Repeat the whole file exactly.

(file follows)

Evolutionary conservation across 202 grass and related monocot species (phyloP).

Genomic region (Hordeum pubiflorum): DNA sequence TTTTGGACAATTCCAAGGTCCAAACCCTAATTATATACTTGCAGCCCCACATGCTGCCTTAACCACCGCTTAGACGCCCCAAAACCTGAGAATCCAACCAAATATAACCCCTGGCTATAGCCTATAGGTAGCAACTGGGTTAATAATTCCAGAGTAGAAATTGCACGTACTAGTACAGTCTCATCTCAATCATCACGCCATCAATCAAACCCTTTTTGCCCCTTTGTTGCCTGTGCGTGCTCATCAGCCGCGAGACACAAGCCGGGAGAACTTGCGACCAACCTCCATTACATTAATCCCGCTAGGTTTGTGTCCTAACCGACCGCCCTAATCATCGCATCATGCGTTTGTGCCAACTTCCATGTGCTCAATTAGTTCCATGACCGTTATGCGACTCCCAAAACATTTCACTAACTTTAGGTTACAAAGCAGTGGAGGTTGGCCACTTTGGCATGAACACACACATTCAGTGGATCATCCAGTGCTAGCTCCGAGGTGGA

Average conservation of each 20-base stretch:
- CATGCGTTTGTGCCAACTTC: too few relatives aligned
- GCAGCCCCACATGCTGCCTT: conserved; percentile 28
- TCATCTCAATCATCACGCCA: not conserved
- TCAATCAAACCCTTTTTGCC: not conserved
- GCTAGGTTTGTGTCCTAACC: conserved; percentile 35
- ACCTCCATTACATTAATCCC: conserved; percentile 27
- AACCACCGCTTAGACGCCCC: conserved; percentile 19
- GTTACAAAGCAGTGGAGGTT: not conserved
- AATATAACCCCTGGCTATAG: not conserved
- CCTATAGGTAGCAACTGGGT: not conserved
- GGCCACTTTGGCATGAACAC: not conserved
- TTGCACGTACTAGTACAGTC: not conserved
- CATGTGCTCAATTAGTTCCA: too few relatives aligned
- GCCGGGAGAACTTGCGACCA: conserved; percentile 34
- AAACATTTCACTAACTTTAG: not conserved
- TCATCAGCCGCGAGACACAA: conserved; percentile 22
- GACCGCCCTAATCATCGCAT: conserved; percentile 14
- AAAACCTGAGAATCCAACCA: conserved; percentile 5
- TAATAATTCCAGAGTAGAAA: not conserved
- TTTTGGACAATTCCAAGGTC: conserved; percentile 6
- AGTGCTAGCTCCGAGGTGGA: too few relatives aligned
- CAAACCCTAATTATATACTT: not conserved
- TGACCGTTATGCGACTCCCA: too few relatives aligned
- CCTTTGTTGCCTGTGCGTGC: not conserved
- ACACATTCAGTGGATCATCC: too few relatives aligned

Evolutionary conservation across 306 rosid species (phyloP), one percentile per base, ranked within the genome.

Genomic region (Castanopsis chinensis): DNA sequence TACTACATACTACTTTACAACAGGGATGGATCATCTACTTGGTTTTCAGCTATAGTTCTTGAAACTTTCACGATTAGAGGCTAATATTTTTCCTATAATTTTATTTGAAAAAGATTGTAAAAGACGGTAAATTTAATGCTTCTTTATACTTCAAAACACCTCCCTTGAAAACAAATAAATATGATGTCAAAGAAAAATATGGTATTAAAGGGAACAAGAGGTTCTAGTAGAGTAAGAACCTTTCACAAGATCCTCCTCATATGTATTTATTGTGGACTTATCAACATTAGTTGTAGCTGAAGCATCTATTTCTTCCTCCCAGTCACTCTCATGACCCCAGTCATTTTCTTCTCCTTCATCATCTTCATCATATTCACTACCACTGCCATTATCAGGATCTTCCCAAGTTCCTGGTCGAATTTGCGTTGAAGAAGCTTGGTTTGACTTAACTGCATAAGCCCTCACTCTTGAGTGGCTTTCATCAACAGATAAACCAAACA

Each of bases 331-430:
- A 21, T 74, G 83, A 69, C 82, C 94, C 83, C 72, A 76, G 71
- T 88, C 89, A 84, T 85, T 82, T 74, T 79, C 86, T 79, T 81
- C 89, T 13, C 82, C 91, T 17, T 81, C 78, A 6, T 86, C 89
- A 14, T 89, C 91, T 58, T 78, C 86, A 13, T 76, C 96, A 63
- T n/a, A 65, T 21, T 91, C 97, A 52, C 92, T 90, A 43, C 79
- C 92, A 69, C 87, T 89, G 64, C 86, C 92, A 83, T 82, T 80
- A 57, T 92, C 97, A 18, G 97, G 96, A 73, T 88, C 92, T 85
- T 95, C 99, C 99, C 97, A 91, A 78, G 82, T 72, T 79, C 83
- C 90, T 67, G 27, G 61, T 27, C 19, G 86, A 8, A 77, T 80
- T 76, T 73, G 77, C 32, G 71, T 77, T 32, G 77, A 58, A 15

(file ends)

Evolutionary conservation across 202 grass and related monocot species (phyloP).

Genomic region (Hordeum pubiflorum): DNA sequence TTTTGGACAATTCCAAGGTCCAAACCCTAATTATATACTTGCAGCCCCACATGCTGCCTTAACCACCGCTTAGACGCCCCAAAACCTGAGAATCCAACCAAATATAACCCCTGGCTATAGCCTATAGGTAGCAACTGGGTTAATAATTCCAGAGTAGAAATTGCACGTACTAGTACAGTCTCATCTCAATCATCACGCCATCAATCAAACCCTTTTTGCCCCTTTGTTGCCTGTGCGTGCTCATCAGCCGCGAGACACAAGCCGGGAGAACTTGCGACCAACCTCCATTACATTAATCCCGCTAGGTTTGTGTCCTAACCGACCGCCCTAATCATCGCATCATGCGTTTGTGCCAACTTCCATGTGCTCAATTAGTTCCATGACCGTTATGCGACTCCCAAAACATTTCACTAACTTTAGGTTACAAAGCAGTGGAGGTTGGCCACTTTGGCATGAACACACACATTCAGTGGATCATCCAGTGCTAGCTCCGAGGTGGA

Average conservation of each 20-base stretch:
- CATGCGTTTGTGCCAACTTC: too few relatives aligned
- GCAGCCCCACATGCTGCCTT: conserved; percentile 28
- TCATCTCAATCATCACGCCA: not conserved
- TCAATCAAACCCTTTTTGCC: not conserved
- GCTAGGTTTGTGTCCTAACC: conserved; percentile 35
- ACCTCCATTACATTAATCCC: conserved; percentile 27
- AACCACCGCTTAGACGCCCC: conserved; percentile 19
- GTTACAAAGCAGTGGAGGTT: not conserved
- AATATAACCCCTGGCTATAG: not conserved
- CCTATAGGTAGCAACTGGGT: not conserved
- GGCCACTTTGGCATGAACAC: not conserved
- TTGCACGTACTAGTACAGTC: not conserved
- CATGTGCTCAATTAGTTCCA: too few relatives aligned
- GCCGGGAGAACTTGCGACCA: conserved; percentile 34
- AAACATTTCACTAACTTTAG: not conserved
- TCATCAGCCGCGAGACACAA: conserved; percentile 22
- GACCGCCCTAATCATCGCAT: conserved; percentile 14
- AAAACCTGAGAATCCAACCA: conserved; percentile 5
- TAATAATTCCAGAGTAGAAA: not conserved
- TTTTGGACAATTCCAAGGTC: conserved; percentile 6
- AGTGCTAGCTCCGAGGTGGA: too few relatives aligned
- CAAACCCTAATTATATACTT: not conserved
- TGACCGTTATGCGACTCCCA: too few relatives aligned
- CCTTTGTTGCCTGTGCGTGC: not conserved
- ACACATTCAGTGGATCATCC: too few relatives aligned

Evolutionary conservation across 306 rosid species (phyloP), one percentile per base, ranked within the genome.

Genomic region (Castanopsis chinensis): DNA sequence TACTACATACTACTTTACAACAGGGATGGATCATCTACTTGGTTTTCAGCTATAGTTCTTGAAACTTTCACGATTAGAGGCTAATATTTTTCCTATAATTTTATTTGAAAAAGATTGTAAAAGACGGTAAATTTAATGCTTCTTTATACTTCAAAACACCTCCCTTGAAAACAAATAAATATGATGTCAAAGAAAAATATGGTATTAAAGGGAACAAGAGGTTCTAGTAGAGTAAGAACCTTTCACAAGATCCTCCTCATATGTATTTATTGTGGACTTATCAACATTAGTTGTAGCTGAAGCATCTATTTCTTCCTCCCAGTCACTCTCATGACCCCAGTCATTTTCTTCTCCTTCATCATCTTCATCATATTCACTACCACTGCCATTATCAGGATCTTCCCAAGTTCCTGGTCGAATTTGCGTTGAAGAAGCTTGGTTTGACTTAACTGCATAAGCCCTCACTCTTGAGTGGCTTTCATCAACAGATAAACCAAACA

Each of bases 331-430:
- A 21, T 74, G 83, A 69, C 82, C 94, C 83, C 72, A 76, G 71
- T 88, C 89, A 84, T 85, T 82, T 74, T 79, C 86, T 79, T 81
- C 89, T 13, C 82, C 91, T 17, T 81, C 78, A 6, T 86, C 89
- A 14, T 89, C 91, T 58, T 78, C 86, A 13, T 76, C 96, A 63
- T n/a, A 65, T 21, T 91, C 97, A 52, C 92, T 90, A 43, C 79
- C 92, A 69, C 87, T 89, G 64, C 86, C 92, A 83, T 82, T 80
- A 57, T 92, C 97, A 18, G 97, G 96, A 73, T 88, C 92, T 85
- T 95, C 99, C 99, C 97, A 91, A 78, G 82, T 72, T 79, C 83
- C 90, T 67, G 27, G 61, T 27, C 19, G 86, A 8, A 77, T 80
- T 76, T 73, G 77, C 32, G 71, T 77, T 32, G 77, A 58, A 15